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Country labor markets

IZA World of Labor country labor market articles lay out the important facts about specific labor markets. Articles in this series summarize the current state of specific labor markets. They cover the labor market issues common to all countries but also highlight important developments specific to each country context. Our findings span the world from Canada, to Brazil, South Africa, Spain, France, Germany, Sweden, Finnland, Russia, China, Japan, Australia – and beyond. 

 

  • The Danish labor market, 2000–2022 Updated

    The Danish flexicurity model has proven its resilience to large shocks, with favorable overall labor market performance

    Torben M. Andersen, April 2023
    Denmark is often highlighted as a “flexicurity” country with lax employment protection legislation, generous unemployment insurance, and active labor market policies. This model has coped with the Great Recession and the Covid-19 pandemic, avoiding large increases in long-term and structural unemployment. The recovery from Covid-19 alongside re-openings has been swift, so labor market effects were temporary. A string of recent reforms has boosted labor supply and employment; although fiscal sustainability is ensured, demographic changes challenge the labor market. Real wage growth has been positive and responded—with some lag—to unemployment.
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  • The labor market in Poland, 2000−2021 Updated

    Employment has been rising, but disadvantaged groups and low participation of older people pose challenges

    In the early 2000s, Poland's unemployment rate reached 20%. That is now a distant memory, as employment has increased noticeably and the unemployment rate had dropped to 3.4% in 2021. The labor force participation of older workers increased following reforms aimed at prolonging careers. However, participation remains low compared to most developed countries and the reversal of the statutory retirement age in 2017 leaves Poland vulnerable to the effects of population aging. Rising immigration has eased the resulting labor shortages, but women, people with disabilities, and agricultural workers remain underemployed. During the Covid-19 pandemic the slowdown in economic growth and increase in unemployment were small.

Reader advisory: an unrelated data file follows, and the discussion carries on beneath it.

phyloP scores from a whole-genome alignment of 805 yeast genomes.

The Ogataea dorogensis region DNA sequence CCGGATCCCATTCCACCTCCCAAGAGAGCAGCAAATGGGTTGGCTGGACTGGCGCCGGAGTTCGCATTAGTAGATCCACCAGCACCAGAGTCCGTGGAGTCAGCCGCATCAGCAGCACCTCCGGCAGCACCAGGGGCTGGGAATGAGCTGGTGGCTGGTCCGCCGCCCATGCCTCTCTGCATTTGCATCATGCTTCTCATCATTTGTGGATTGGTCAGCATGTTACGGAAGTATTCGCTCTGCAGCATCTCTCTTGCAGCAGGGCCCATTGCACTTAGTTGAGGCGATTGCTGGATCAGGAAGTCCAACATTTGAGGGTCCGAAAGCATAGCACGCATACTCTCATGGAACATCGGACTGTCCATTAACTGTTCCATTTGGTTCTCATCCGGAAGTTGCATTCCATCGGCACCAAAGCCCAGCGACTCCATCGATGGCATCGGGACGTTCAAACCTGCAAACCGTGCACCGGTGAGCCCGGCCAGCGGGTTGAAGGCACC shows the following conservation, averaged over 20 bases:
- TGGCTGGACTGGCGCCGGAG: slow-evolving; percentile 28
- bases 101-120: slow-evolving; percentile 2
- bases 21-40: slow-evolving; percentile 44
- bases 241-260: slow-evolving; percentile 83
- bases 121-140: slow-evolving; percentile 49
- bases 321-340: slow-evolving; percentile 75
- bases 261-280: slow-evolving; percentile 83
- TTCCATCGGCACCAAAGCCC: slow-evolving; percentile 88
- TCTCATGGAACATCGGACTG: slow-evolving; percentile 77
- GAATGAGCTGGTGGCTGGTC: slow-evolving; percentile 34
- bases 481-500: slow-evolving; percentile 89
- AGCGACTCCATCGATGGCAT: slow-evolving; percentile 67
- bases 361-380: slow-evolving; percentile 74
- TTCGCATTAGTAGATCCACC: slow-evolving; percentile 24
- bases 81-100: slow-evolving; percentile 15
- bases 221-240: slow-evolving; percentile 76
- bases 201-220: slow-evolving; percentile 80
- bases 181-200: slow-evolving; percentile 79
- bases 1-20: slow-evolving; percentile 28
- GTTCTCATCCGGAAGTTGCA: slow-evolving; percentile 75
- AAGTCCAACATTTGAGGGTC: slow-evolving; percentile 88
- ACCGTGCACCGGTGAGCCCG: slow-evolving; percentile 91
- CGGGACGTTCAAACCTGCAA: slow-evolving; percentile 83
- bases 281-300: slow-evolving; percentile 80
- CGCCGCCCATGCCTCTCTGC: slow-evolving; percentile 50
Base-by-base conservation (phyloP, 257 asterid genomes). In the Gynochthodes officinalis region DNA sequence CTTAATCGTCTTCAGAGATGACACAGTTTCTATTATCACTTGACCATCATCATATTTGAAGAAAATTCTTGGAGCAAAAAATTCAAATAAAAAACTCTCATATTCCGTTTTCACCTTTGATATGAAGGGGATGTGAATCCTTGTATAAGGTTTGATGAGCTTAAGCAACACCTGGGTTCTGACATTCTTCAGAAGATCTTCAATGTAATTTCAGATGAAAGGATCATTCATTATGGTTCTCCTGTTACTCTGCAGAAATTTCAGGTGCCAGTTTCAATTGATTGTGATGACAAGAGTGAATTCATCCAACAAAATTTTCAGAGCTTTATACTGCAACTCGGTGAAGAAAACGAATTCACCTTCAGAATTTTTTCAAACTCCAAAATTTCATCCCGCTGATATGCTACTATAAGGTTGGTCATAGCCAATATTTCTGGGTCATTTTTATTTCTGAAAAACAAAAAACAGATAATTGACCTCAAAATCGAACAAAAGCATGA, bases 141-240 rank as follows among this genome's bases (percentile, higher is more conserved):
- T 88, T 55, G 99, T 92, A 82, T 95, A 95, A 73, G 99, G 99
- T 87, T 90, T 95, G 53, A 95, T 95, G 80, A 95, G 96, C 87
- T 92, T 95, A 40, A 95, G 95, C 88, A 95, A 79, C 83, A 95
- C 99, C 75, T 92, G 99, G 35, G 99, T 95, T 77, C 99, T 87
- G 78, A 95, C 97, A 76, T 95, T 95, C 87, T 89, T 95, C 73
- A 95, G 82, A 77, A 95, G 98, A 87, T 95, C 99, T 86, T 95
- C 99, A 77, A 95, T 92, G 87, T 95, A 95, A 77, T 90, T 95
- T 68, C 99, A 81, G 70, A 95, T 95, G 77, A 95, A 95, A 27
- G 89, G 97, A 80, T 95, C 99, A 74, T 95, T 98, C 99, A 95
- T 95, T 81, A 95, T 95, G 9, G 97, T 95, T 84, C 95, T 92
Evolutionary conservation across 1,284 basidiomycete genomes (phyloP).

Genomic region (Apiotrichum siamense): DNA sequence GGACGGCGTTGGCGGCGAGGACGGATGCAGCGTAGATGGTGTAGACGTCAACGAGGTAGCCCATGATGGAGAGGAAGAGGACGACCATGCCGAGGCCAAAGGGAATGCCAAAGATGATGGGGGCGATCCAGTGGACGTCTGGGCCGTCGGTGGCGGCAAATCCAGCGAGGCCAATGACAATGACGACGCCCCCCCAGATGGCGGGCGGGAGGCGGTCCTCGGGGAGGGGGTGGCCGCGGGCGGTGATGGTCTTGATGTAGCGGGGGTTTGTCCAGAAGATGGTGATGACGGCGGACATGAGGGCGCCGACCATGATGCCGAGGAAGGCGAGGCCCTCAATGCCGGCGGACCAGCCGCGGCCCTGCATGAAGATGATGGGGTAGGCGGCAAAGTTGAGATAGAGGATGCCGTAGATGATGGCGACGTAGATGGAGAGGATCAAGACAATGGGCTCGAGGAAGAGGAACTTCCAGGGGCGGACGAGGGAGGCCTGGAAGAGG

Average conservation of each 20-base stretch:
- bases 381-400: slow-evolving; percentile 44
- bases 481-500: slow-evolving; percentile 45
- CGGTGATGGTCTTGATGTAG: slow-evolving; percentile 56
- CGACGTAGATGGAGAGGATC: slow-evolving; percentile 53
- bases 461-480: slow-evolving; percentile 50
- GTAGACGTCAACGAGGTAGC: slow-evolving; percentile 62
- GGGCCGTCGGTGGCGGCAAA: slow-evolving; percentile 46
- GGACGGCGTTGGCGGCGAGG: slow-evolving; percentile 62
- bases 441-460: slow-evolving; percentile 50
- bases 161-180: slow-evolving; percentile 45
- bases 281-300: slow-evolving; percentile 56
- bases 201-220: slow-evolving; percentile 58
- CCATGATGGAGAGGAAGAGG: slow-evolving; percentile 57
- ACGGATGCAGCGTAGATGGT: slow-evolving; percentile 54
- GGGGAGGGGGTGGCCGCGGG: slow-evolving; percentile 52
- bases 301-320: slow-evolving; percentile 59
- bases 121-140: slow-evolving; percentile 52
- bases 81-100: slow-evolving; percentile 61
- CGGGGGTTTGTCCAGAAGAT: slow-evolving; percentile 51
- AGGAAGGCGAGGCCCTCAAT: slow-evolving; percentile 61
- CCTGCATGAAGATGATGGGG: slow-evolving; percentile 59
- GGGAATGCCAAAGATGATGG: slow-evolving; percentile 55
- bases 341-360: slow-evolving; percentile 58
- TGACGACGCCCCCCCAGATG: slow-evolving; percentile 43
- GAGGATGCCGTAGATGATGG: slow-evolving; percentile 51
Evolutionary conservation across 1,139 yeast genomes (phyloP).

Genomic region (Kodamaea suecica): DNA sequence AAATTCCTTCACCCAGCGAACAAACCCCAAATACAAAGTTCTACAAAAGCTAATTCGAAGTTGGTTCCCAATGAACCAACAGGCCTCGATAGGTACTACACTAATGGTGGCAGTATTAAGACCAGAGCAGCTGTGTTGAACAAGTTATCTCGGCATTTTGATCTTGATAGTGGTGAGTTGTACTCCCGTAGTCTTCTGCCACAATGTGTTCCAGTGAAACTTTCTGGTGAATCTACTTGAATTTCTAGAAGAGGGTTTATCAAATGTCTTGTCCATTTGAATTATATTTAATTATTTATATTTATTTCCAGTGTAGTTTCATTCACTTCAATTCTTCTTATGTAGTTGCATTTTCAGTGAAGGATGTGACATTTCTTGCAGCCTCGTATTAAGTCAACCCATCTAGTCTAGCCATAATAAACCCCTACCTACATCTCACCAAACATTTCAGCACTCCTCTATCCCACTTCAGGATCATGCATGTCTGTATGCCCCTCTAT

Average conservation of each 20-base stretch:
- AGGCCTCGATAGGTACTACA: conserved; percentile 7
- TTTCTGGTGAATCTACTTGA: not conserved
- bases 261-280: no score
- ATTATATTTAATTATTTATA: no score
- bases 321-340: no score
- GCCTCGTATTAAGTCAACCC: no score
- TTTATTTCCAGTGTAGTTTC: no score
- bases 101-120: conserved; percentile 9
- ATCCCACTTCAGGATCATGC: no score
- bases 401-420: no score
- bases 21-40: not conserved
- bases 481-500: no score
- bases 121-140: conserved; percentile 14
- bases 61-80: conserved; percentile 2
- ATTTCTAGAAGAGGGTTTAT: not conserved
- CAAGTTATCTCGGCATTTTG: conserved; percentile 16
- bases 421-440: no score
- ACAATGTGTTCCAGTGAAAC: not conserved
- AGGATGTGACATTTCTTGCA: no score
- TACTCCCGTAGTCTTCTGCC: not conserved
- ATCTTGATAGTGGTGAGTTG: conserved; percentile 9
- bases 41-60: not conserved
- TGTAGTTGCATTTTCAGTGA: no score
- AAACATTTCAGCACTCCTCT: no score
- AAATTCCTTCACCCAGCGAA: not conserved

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  • The labor market in Canada, 2000–2021 Updated

    Covid-19 ended 20 years of stability and good labor market performance, aided in part by a strong resource boom

    W. Craig Riddell, November 2022
    From 2000 to 2019, Canada's economy and labor market performed well. Important in this success was a strong resource boom from the late 1990s to 2014. After the boom the economy and labor market adjusted relatively smoothly, with labor and other resources exiting resource-rich regions and moving elsewhere. Strong growth in major export markets (Asia and the US) aided the adjustment. The Covid-19 downturn resulted in an unprecedented decline in employment, and a steep rise in unemployment and non-participation. Despite the severity of the Covid-19 shock, by December 2021 most key measures of labor market activity had returned to pre-pandemic levels.
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  • The labor market in New Zealand, 2000−2021 Updated

    Employment has grown steadily, unemployment is low, and the gender gap and skill premiums have fallen

    David C. Maré, August 2022
    New Zealand is a small open economy, with large international labor flows and skilled immigrants. After the global financial crisis (GFC) employment took four years to recover, while unemployment took more than a decade to return to pre-crisis levels. Māori, Pasifika, and young workers were worst affected. The Covid-19 pandemic saw employment decline and unemployment rise but this was reversed within a few quarters. However, the long-term impact of the pandemic remains uncertain.
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  • The transformations of the French labor market, 2000–2021 Updated

    The workforce is now much better educated, but crises have magnified unemployment, underemployment, and low-income work

    Philippe Askenazy, February 2022
    France has the second largest population of countries in the EU. Since 2000, the French labor market has undergone substantial changes resulting from striking trends, some of which were catalyzed by the Great Recession and the Covid-19 crisis. The most interesting of these changes have been the massive improvement in the education of the labor force (especially of women), the resilience of employment during recessions, and the dramatic emergence of very-short-term employment contracts (less than a week) and low-income independent contractors, which together have fueled earnings inequality.
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  • The labor market in the US, 2000–2020 Updated

    Covid-19 ended the longest US economic expansion, pushing unemployment to its highest level with a slow and incomplete recovery

    Daniel S. Hamermesh, October 2021
    As the largest economy in the world, the US labor market is crucial to the economic well-being of citizens worldwide as well as, of course, that of its own citizens. Since 2000 the US labor market has undergone substantial changes, reflecting the Great Recession and the Covid Recession, but also resulting from some striking trends. Most interesting have been a remarkable drop in the labor force participation rate, reversing a nearly 50-year trend; the full recovery of unemployment after 2010 and its skyrocketing in 2020; and the little-known continuing growth in post-inflation average earnings.
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